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Assisted Reproductive Technology

Assisted reproductive technologies include diverse treatments developed and applied for the purpose of overcoming infertility, whose causes may be hormonal or structural (e.g., the absence of a uterus), medical (genetic or other diseases that make it difficult to conceive or to carry a pregnancy to term), or social (single parents or same-sex couples). They include artificial insemination, in-vitro fertilization, preimplantation genetic diagnosis (PGD), surrogacy, various medical and hormonal treatments, and more.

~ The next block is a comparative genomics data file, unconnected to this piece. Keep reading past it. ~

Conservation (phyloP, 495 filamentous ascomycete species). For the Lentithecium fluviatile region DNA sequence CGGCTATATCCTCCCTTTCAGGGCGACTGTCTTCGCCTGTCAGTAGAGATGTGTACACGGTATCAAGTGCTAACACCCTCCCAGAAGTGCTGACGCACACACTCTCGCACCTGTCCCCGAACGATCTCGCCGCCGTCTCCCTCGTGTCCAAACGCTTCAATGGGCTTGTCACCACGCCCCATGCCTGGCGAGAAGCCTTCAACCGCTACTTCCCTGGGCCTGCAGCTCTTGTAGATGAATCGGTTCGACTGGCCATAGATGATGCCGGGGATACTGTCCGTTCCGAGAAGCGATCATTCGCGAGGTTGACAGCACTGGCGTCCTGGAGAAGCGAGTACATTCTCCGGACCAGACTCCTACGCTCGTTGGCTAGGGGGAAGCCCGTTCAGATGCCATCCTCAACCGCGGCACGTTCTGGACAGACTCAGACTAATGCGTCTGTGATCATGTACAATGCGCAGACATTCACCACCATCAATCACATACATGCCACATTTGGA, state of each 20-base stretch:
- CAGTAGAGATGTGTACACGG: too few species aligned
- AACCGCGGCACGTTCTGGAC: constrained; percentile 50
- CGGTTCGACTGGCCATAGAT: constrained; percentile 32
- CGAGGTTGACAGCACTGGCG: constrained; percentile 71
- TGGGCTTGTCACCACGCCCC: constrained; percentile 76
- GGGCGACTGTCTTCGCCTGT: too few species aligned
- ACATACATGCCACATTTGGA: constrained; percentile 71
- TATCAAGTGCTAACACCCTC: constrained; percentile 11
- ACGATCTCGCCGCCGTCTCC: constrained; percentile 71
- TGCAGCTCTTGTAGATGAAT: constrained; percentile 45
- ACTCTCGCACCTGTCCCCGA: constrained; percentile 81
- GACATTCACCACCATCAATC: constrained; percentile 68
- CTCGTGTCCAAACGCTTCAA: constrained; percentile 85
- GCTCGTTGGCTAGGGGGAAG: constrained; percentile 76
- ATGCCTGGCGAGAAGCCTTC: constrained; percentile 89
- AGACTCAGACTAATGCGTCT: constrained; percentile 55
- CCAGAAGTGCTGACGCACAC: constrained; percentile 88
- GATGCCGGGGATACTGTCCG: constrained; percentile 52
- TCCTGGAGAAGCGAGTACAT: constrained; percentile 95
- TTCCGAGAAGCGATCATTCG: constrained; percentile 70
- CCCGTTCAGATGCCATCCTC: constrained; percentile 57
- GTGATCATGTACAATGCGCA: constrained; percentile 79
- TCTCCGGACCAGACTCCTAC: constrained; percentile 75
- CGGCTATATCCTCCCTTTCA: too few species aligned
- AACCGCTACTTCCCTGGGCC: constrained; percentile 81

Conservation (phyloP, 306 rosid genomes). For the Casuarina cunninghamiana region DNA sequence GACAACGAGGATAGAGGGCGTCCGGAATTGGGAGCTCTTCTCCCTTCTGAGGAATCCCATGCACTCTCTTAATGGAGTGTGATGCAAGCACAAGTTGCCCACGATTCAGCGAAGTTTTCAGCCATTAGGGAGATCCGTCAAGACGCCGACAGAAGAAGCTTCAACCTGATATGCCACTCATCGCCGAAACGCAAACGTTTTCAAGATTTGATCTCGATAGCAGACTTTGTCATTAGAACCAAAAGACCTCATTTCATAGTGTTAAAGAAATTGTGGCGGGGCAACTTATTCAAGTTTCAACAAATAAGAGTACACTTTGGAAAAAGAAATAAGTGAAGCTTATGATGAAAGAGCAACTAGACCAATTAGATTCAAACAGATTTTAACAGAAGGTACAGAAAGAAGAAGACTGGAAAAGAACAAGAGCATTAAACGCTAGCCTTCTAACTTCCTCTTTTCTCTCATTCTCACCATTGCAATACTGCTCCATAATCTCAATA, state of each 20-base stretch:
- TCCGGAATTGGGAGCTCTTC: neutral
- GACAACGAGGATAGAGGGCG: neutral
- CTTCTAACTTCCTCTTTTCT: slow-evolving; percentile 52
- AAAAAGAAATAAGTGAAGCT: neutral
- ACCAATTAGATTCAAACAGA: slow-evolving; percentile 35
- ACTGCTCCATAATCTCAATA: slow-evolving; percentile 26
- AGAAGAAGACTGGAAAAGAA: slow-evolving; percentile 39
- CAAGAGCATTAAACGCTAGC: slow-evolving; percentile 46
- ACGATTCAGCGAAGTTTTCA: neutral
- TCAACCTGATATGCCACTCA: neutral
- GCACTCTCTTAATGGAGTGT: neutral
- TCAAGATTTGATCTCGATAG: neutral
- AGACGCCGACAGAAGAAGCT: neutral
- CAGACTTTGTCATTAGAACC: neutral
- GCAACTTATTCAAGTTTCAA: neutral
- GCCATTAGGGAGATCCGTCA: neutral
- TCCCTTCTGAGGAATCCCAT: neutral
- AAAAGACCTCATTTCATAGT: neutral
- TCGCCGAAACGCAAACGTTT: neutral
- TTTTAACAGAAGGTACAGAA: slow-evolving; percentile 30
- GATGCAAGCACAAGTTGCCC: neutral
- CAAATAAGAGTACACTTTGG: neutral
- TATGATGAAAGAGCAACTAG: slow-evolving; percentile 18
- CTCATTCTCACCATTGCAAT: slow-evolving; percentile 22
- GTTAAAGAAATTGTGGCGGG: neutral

Selected ethical issues:


  • Fetus selection and genetic enhancement.
  • Social pressure to conceive, physical harm caused to the woman’s body and psychological burden on parents.
  • Commercialization of reproductive cells and organs (sperm, eggs, uterus).
  • Surplus embryos (donation for reproduction / donation for research / destruction).
  • Undermining the traditional family structure.
  • Objectification and exploitation of a woman’s body to realize someone else’s aspiration to be a parent (surrogacy).
  • (In)justice – (un)equal access to assisted reproductive technology, in view of high costs and social discrimination (e.g., against same-sex couples).